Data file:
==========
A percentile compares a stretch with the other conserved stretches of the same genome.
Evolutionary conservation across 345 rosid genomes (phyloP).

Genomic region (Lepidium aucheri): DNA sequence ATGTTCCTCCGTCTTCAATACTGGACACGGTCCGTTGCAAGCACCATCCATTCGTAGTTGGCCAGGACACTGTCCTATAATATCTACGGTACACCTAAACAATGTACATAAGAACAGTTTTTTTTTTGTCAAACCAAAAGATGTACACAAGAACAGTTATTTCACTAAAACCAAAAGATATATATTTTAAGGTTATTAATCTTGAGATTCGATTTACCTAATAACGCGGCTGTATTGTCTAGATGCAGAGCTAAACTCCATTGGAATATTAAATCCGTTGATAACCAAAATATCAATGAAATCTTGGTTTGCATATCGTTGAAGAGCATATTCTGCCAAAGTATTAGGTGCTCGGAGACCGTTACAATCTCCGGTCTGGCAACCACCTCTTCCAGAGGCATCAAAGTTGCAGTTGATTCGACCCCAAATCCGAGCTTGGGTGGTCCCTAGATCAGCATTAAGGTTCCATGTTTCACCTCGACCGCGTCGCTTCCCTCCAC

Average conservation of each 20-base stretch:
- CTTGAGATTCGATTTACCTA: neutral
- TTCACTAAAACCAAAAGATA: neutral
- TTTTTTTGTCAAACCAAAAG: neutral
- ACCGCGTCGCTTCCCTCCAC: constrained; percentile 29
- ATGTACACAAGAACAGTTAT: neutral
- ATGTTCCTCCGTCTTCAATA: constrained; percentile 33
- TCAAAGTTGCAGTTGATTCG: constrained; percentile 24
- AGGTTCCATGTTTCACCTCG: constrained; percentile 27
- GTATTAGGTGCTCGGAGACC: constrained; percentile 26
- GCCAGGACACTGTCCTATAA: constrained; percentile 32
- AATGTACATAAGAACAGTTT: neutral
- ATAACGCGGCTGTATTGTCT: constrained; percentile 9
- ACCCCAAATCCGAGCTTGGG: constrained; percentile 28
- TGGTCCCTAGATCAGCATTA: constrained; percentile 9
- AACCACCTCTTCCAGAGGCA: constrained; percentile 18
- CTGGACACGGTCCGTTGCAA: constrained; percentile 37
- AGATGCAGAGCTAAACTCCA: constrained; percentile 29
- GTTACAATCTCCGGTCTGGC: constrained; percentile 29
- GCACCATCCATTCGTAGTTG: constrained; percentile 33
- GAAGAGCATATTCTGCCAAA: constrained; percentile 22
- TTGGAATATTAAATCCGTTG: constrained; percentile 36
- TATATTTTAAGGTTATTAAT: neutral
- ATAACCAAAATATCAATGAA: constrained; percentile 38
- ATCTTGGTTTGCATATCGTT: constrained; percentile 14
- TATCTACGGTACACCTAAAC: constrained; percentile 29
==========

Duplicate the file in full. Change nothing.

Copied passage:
A percentile compares a stretch with the other conserved stretches of the same genome.
Evolutionary conservation across 345 rosid genomes (phyloP).

Genomic region (Lepidium aucheri): DNA sequence ATGTTCCTCCGTCTTCAATACTGGACACGGTCCGTTGCAAGCACCATCCATTCGTAGTTGGCCAGGACACTGTCCTATAATATCTACGGTACACCTAAACAATGTACATAAGAACAGTTTTTTTTTTGTCAAACCAAAAGATGTACACAAGAACAGTTATTTCACTAAAACCAAAAGATATATATTTTAAGGTTATTAATCTTGAGATTCGATTTACCTAATAACGCGGCTGTATTGTCTAGATGCAGAGCTAAACTCCATTGGAATATTAAATCCGTTGATAACCAAAATATCAATGAAATCTTGGTTTGCATATCGTTGAAGAGCATATTCTGCCAAAGTATTAGGTGCTCGGAGACCGTTACAATCTCCGGTCTGGCAACCACCTCTTCCAGAGGCATCAAAGTTGCAGTTGATTCGACCCCAAATCCGAGCTTGGGTGGTCCCTAGATCAGCATTAAGGTTCCATGTTTCACCTCGACCGCGTCGCTTCCCTCCAC

Average conservation of each 20-base stretch:
- CTTGAGATTCGATTTACCTA: neutral
- TTCACTAAAACCAAAAGATA: neutral
- TTTTTTTGTCAAACCAAAAG: neutral
- ACCGCGTCGCTTCCCTCCAC: constrained; percentile 29
- ATGTACACAAGAACAGTTAT: neutral
- ATGTTCCTCCGTCTTCAATA: constrained; percentile 33
- TCAAAGTTGCAGTTGATTCG: constrained; percentile 24
- AGGTTCCATGTTTCACCTCG: constrained; percentile 27
- GTATTAGGTGCTCGGAGACC: constrained; percentile 26
- GCCAGGACACTGTCCTATAA: constrained; percentile 32
- AATGTACATAAGAACAGTTT: neutral
- ATAACGCGGCTGTATTGTCT: constrained; percentile 9
- ACCCCAAATCCGAGCTTGGG: constrained; percentile 28
- TGGTCCCTAGATCAGCATTA: constrained; percentile 9
- AACCACCTCTTCCAGAGGCA: constrained; percentile 18
- CTGGACACGGTCCGTTGCAA: constrained; percentile 37
- AGATGCAGAGCTAAACTCCA: constrained; percentile 29
- GTTACAATCTCCGGTCTGGC: constrained; percentile 29
- GCACCATCCATTCGTAGTTG: constrained; percentile 33
- GAAGAGCATATTCTGCCAAA: constrained; percentile 22
- TTGGAATATTAAATCCGTTG: constrained; percentile 36
- TATATTTTAAGGTTATTAAT: neutral
- ATAACCAAAATATCAATGAA: constrained; percentile 38
- ATCTTGGTTTGCATATCGTT: constrained; percentile 14
- TATCTACGGTACACCTAAAC: constrained; percentile 29